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Trans-boundary World Heritage site between Nigeria and Cameroon to protect endangered species ready soon

Andrew Dunns, Country Director, Nigeria Program WCS

As part of efforts to protect endangered species between Nigeria and Cameroon region, a Trans-boundary World Heritage site will soon be put in place.

A statement yesterday by the Country Director, Nigeria Programme, Wildlife Conservation Society (WCS), Mr. Andy Dunn on behalf of European Union (EU) and the WCS said, “as part of efforts to establish a Trans boundary World Heritage Site in the region, participatory consultations have now been completed with all Cross River National Park (CRNP) support communities.

He said that “the rainforests of Cross River State form part of an internationally recognized biodiversity hot spot and an important centre of plant diversity with very high levels of species richness and endemism”.

Dunn said that at the heart of this rainforest block is CRNP established in 1991, “is the richest and most diverse national park in Nigeria, and in 2014 was identified as one of the priority ‘Key Landscapes for Conservation’ in Africa by the European Union (EU).

“It is home to a wide variety of endangered species including the Cross River gorilla, forest elephant, Nigeria-Cameroon chimpanzee and drill.  The national park is also a critical watershed for Cross River State and has significant potential for tourism”.

On the EU funded Programme to Support the CRNP and boost local livelihoods inaugural Project Steering Committee meeting that held in Abuja recently, he said following the support initiatives from the EU, “levels of hunting (the major threat to wildlife) have declined as measured by the number of wire snares recorded per kilometre”.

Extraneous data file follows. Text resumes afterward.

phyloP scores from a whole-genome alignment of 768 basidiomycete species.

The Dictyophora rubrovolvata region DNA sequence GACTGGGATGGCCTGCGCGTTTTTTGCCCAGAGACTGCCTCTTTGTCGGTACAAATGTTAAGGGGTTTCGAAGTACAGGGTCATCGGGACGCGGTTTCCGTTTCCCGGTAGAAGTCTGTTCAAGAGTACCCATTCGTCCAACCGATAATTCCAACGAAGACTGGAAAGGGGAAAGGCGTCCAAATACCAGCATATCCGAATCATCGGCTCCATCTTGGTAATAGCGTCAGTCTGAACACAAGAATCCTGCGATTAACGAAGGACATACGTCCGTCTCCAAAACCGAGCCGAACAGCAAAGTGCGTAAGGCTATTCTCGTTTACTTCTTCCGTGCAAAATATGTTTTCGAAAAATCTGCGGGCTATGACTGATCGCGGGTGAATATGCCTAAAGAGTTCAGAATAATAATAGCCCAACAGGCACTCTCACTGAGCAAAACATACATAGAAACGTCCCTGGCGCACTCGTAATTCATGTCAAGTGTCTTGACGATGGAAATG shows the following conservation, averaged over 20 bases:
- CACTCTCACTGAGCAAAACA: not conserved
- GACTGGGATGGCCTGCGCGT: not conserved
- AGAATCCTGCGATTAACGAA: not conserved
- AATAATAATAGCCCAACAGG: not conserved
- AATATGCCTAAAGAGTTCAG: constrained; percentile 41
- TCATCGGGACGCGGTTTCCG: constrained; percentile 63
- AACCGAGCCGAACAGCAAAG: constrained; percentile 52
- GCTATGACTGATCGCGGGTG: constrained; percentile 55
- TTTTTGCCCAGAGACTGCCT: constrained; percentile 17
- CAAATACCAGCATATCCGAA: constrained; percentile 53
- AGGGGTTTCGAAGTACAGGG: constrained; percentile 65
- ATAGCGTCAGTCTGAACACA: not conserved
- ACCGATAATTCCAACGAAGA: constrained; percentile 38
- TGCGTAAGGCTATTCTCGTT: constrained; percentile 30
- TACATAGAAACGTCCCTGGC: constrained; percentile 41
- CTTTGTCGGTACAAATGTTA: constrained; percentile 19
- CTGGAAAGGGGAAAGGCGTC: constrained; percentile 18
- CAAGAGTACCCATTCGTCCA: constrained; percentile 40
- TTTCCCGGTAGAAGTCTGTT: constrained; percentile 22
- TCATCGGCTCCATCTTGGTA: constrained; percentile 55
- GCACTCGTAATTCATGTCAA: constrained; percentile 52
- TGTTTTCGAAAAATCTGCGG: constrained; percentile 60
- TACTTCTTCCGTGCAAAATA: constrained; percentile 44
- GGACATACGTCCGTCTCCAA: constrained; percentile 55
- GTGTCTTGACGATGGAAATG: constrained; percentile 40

He said that, “the €2 million project aims to ensure that the rainforests and wildlife of Cross River State are effectively conserved, to continue to provide critical, connected habitat for the protection and recovery of Africa’s rarest gorillas, and improving wellbeing through sustainable livelihoods for local communities. 

“To realise these objectives, the project seeks to reduce human activities that pose a threat to the gorillas, chimpanzees, elephants and their habitat and to provide improved environmentally sustainable economic opportunities for the communities surrounding CRNP”.

Despite the challenges posed by COVID-19 during this past year, Dunn said the meeting observed that “good progress has been made towards strengthening the management of CRNP to protect the Cross River gorillas and other endangered wildlife”.

To improve the livelihood of the people, he said through the EU programme, “a total of 150,000 improved cocoa seedlings are currently being raised in 14 WCS nurseries around the park for distribution to existing cocoa farmers in order to replant old farms to increase productivity and avoid the deforestation typically associated with the creation of new cocoa farms. 

“A total of 30 new school conservation clubs have been established and there are now more than 6,000 members belonging to 102 school conservation clubs around CRNP”. 

Launched in 2020 with €2 million from the EU, the “Project for the Preservation of Forest Ecosystems in Cross River State, Nigeria” is helping to strengthen the protection of Cross River National Park, and is working with 1,000 households surrounding the park by promoting conservation-friendly cocoa farming and the sustainable harvesting of non-timber forest products as well as strengthening resilience to climate change and boosting levels of food security.

The four-year project is being implemented by the WCS in collaboration with the Nigeria National Park Service and Cross River State Government.


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